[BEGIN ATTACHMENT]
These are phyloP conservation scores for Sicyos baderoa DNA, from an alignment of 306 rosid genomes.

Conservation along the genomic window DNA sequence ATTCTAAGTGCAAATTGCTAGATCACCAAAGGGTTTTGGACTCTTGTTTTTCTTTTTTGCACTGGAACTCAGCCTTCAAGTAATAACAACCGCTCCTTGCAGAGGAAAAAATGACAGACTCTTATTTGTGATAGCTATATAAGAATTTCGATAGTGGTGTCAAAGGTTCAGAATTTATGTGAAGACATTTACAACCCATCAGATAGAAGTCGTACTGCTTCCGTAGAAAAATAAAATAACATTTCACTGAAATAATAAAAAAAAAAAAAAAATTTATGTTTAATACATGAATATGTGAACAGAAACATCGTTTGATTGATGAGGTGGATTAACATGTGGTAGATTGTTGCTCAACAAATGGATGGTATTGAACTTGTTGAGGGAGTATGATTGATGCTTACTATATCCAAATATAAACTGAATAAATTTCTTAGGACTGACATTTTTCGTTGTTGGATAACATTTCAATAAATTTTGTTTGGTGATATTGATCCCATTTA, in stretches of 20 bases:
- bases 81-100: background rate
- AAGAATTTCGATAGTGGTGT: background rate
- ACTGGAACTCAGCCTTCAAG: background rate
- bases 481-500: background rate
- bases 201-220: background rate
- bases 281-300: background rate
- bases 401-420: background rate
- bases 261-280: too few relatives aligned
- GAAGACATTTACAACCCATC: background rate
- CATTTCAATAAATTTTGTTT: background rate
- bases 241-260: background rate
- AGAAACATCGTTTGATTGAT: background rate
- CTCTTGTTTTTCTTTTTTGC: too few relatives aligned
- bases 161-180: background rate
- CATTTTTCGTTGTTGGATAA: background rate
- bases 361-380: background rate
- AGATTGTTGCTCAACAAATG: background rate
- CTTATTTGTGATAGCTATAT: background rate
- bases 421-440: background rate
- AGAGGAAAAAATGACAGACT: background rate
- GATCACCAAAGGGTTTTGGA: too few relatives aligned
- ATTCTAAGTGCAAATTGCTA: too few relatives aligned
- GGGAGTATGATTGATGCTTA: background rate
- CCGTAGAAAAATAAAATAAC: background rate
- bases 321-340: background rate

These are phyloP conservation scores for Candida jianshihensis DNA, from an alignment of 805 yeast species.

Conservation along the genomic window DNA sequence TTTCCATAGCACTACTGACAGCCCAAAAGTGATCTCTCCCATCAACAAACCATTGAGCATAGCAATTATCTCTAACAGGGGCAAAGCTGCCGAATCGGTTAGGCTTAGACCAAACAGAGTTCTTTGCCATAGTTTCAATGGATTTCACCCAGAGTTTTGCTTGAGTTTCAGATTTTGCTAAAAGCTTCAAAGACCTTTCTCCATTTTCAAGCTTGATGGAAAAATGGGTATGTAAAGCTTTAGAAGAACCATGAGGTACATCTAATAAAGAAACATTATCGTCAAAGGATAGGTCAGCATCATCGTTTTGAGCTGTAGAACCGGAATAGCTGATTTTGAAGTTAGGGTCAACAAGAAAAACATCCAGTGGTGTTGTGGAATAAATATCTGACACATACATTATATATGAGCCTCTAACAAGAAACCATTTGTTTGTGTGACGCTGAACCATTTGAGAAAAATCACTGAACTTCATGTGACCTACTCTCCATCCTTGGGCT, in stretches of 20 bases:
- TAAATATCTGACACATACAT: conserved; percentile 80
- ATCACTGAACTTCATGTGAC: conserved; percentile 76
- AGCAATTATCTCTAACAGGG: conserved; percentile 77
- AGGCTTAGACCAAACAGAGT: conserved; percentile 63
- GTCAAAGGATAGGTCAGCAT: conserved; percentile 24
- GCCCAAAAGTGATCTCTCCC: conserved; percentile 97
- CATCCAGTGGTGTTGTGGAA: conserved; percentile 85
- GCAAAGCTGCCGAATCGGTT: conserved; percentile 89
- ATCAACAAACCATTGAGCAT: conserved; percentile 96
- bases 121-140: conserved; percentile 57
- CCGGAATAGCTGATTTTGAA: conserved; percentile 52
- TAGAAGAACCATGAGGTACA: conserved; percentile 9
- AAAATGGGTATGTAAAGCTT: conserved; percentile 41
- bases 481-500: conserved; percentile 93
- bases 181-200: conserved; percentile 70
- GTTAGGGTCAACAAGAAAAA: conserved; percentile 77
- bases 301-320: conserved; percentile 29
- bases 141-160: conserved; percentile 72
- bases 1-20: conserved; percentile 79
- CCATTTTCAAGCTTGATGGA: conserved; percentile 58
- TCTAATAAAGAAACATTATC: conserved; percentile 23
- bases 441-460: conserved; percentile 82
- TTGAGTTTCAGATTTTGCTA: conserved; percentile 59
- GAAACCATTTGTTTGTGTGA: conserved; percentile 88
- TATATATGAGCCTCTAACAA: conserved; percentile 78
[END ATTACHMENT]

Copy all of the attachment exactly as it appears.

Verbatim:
These are phyloP conservation scores for Sicyos baderoa DNA, from an alignment of 306 rosid genomes.

Conservation along the genomic window DNA sequence ATTCTAAGTGCAAATTGCTAGATCACCAAAGGGTTTTGGACTCTTGTTTTTCTTTTTTGCACTGGAACTCAGCCTTCAAGTAATAACAACCGCTCCTTGCAGAGGAAAAAATGACAGACTCTTATTTGTGATAGCTATATAAGAATTTCGATAGTGGTGTCAAAGGTTCAGAATTTATGTGAAGACATTTACAACCCATCAGATAGAAGTCGTACTGCTTCCGTAGAAAAATAAAATAACATTTCACTGAAATAATAAAAAAAAAAAAAAAATTTATGTTTAATACATGAATATGTGAACAGAAACATCGTTTGATTGATGAGGTGGATTAACATGTGGTAGATTGTTGCTCAACAAATGGATGGTATTGAACTTGTTGAGGGAGTATGATTGATGCTTACTATATCCAAATATAAACTGAATAAATTTCTTAGGACTGACATTTTTCGTTGTTGGATAACATTTCAATAAATTTTGTTTGGTGATATTGATCCCATTTA, in stretches of 20 bases:
- bases 81-100: background rate
- AAGAATTTCGATAGTGGTGT: background rate
- ACTGGAACTCAGCCTTCAAG: background rate
- bases 481-500: background rate
- bases 201-220: background rate
- bases 281-300: background rate
- bases 401-420: background rate
- bases 261-280: too few relatives aligned
- GAAGACATTTACAACCCATC: background rate
- CATTTCAATAAATTTTGTTT: background rate
- bases 241-260: background rate
- AGAAACATCGTTTGATTGAT: background rate
- CTCTTGTTTTTCTTTTTTGC: too few relatives aligned
- bases 161-180: background rate
- CATTTTTCGTTGTTGGATAA: background rate
- bases 361-380: background rate
- AGATTGTTGCTCAACAAATG: background rate
- CTTATTTGTGATAGCTATAT: background rate
- bases 421-440: background rate
- AGAGGAAAAAATGACAGACT: background rate
- GATCACCAAAGGGTTTTGGA: too few relatives aligned
- ATTCTAAGTGCAAATTGCTA: too few relatives aligned
- GGGAGTATGATTGATGCTTA: background rate
- CCGTAGAAAAATAAAATAAC: background rate
- bases 321-340: background rate

These are phyloP conservation scores for Candida jianshihensis DNA, from an alignment of 805 yeast species.

Conservation along the genomic window DNA sequence TTTCCATAGCACTACTGACAGCCCAAAAGTGATCTCTCCCATCAACAAACCATTGAGCATAGCAATTATCTCTAACAGGGGCAAAGCTGCCGAATCGGTTAGGCTTAGACCAAACAGAGTTCTTTGCCATAGTTTCAATGGATTTCACCCAGAGTTTTGCTTGAGTTTCAGATTTTGCTAAAAGCTTCAAAGACCTTTCTCCATTTTCAAGCTTGATGGAAAAATGGGTATGTAAAGCTTTAGAAGAACCATGAGGTACATCTAATAAAGAAACATTATCGTCAAAGGATAGGTCAGCATCATCGTTTTGAGCTGTAGAACCGGAATAGCTGATTTTGAAGTTAGGGTCAACAAGAAAAACATCCAGTGGTGTTGTGGAATAAATATCTGACACATACATTATATATGAGCCTCTAACAAGAAACCATTTGTTTGTGTGACGCTGAACCATTTGAGAAAAATCACTGAACTTCATGTGACCTACTCTCCATCCTTGGGCT, in stretches of 20 bases:
- TAAATATCTGACACATACAT: conserved; percentile 80
- ATCACTGAACTTCATGTGAC: conserved; percentile 76
- AGCAATTATCTCTAACAGGG: conserved; percentile 77
- AGGCTTAGACCAAACAGAGT: conserved; percentile 63
- GTCAAAGGATAGGTCAGCAT: conserved; percentile 24
- GCCCAAAAGTGATCTCTCCC: conserved; percentile 97
- CATCCAGTGGTGTTGTGGAA: conserved; percentile 85
- GCAAAGCTGCCGAATCGGTT: conserved; percentile 89
- ATCAACAAACCATTGAGCAT: conserved; percentile 96
- bases 121-140: conserved; percentile 57
- CCGGAATAGCTGATTTTGAA: conserved; percentile 52
- TAGAAGAACCATGAGGTACA: conserved; percentile 9
- AAAATGGGTATGTAAAGCTT: conserved; percentile 41
- bases 481-500: conserved; percentile 93
- bases 181-200: conserved; percentile 70
- GTTAGGGTCAACAAGAAAAA: conserved; percentile 77
- bases 301-320: conserved; percentile 29
- bases 141-160: conserved; percentile 72
- bases 1-20: conserved; percentile 79
- CCATTTTCAAGCTTGATGGA: conserved; percentile 58
- TCTAATAAAGAAACATTATC: conserved; percentile 23
- bases 441-460: conserved; percentile 82
- TTGAGTTTCAGATTTTGCTA: conserved; percentile 59
- GAAACCATTTGTTTGTGTGA: conserved; percentile 88
- TATATATGAGCCTCTAACAA: conserved; percentile 78